Reason being: they offer experiences that can help create more efficient and user-specific designs. What you believe is what you see. The converse is also true. To make people buy into your vision easily, VRs are a perfect aid. Clients can simply slip into a VR headset and see how the building plan unfolds itself, providing a powerful architectural experience.
In addition, AR adds to the real-life experience by overlaying the 2D over 3D so that the user or the designer can even feel the materials being put into design. Want to know the technologies available in the market today? To name a few, check out: Fuzor, CURV, Touchable Holograms, Jaunt VR, Shapespark, Google Cardboard, and Roto.
For designers, AR and VR indeed provide surplus opportunities.
6. Internet of things (IoT)
The IoT refers to connecting things/devices to the internet, all collecting and sharing data. Video doorbells and Alexa, the personal assistant, are examples of IoT. Now, IoT is one of the driving trends in the whole design and construction process.
Take the case of adding sensors to BIM to create an intelligent 3D model of a building. Or to make the world a greener place by reducing carbon emissions, IoT can help us reduce waste by not relying on users to turn off machines and HVAC systems.
7. 3D Printing in Architecture Construction
Architects and designers use 3D printing to efficiently create a physical model to showcase and work with. Using a CAD program and a 3D printer can save both the labor and time involved in creating a model by hand. In addition to the prototypes, few countries are already running trials of houses built entirely by employing this technology. India’s first 3D printed house was built by IIT-Madras startup ‘Tvasta’ in 2021.
WinSun, a Chinese-based company, used 3D printing technologies to build 10 houses from recycled materials at $4,800 per piece. A special type of ink made up of sand, fibre, and cement was used, followed by printed layers for the walls, which were then assembled onsite.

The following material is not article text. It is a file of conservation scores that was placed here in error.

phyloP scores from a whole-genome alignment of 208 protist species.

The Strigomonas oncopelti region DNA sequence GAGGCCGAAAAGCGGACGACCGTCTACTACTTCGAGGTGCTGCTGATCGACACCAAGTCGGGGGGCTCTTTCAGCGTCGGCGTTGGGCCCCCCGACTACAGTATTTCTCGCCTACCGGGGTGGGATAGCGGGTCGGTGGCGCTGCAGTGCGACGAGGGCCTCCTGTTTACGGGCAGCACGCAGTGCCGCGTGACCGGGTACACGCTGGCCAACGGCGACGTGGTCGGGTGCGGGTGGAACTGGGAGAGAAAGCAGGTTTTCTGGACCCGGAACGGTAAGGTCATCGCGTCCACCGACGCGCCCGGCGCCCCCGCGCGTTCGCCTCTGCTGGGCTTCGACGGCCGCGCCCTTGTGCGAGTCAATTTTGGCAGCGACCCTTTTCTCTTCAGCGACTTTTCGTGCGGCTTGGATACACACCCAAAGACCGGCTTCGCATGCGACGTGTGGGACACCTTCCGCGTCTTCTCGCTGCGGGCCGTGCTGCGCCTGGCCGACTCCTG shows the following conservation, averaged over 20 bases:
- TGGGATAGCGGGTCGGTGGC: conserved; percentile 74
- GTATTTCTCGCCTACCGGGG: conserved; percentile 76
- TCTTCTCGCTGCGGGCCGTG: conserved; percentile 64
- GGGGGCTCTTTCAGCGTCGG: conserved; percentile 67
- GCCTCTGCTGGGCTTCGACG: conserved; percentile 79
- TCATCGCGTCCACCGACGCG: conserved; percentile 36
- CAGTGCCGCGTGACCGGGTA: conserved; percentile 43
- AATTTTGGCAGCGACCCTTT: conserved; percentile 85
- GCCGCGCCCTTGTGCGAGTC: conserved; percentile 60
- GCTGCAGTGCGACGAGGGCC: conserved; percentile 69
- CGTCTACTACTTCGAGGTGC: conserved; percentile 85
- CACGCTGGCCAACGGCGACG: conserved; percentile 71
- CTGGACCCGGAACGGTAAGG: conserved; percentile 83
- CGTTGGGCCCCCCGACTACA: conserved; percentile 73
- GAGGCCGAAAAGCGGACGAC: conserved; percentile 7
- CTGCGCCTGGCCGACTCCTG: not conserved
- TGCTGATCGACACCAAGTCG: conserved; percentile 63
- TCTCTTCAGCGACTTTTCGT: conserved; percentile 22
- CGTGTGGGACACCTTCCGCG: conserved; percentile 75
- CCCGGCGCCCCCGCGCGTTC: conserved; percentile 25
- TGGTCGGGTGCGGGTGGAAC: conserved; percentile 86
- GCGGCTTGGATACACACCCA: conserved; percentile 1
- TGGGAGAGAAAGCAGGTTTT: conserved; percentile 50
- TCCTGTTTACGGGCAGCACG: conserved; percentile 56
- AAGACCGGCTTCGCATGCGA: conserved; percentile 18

Won’t you agree that modular construction offers a variety of advantages over conventional methods of construction? It is a no-brainer for you to guess the advantages. Consider the possible benefits of prefabrication: faster and safer manufacturing, better predictability, superior quality, less waste, and fewer workers on site.
Regardless of the benefits, the construction industry still heavily relies on traditional techniques. With the shift towards a new-age methods of construction, only time will tell if prefabrication is the future of construction!
9. Architectural Software
As we make one step forward in time, we are bombarded with numerous options—be it the number of software or services. Architectural software like Revit, Archicad, Grasshopper, Rhino are being adapted for designing and construction.
In addition, Modeling software and 3D rendering software such as Rhino, SketchUp, and Maya are already revolutionizing the digital world. Furthermore, the whole planet is at your tips. Applications like Google Earth are becoming so detailed, enabling users to pan and orbit around the globe in full 3D.
Finch 3D is a software that will be launched as a plug-in to Grasshopper. As you know, Grasshopper is part of Rhino 3D. Finch 3D will help in leveraging designs in the initial phases of construction. According to the developers, “architects will be able to use parametric design without knowledge of Grasshopper or coding.” These software help architects streamline their processes, quickly iterate, explore and deliver solutions.
10. Mobile Apps for Architects
Carrying the laptop every time you step outside can be daunting to you. Over the years, mobile apps are making architects’ work more versatile. The apps have helped in simplifying communication. Some are for the professionals, others can be used by everyone due to simple interfaces and easy navigations.
If you are not familiar, check out these apps: iRhino 3D (iOS), MagicPlan (iOS/Android), Morpholio Trace (iOS), RoomScan Pro (iOS), Concepts (iOS), DroneDeploy (iOS/Android), Shapr3D (iOS), ArchiSnapper (iOS/Android), AutoCAD 360 (iOS/Android), Autodesk FormIt 360 (iOS/Android), BIMx (iOS/Android), Morpholio Trace (iOS), and Sunseeker (iOS/Android).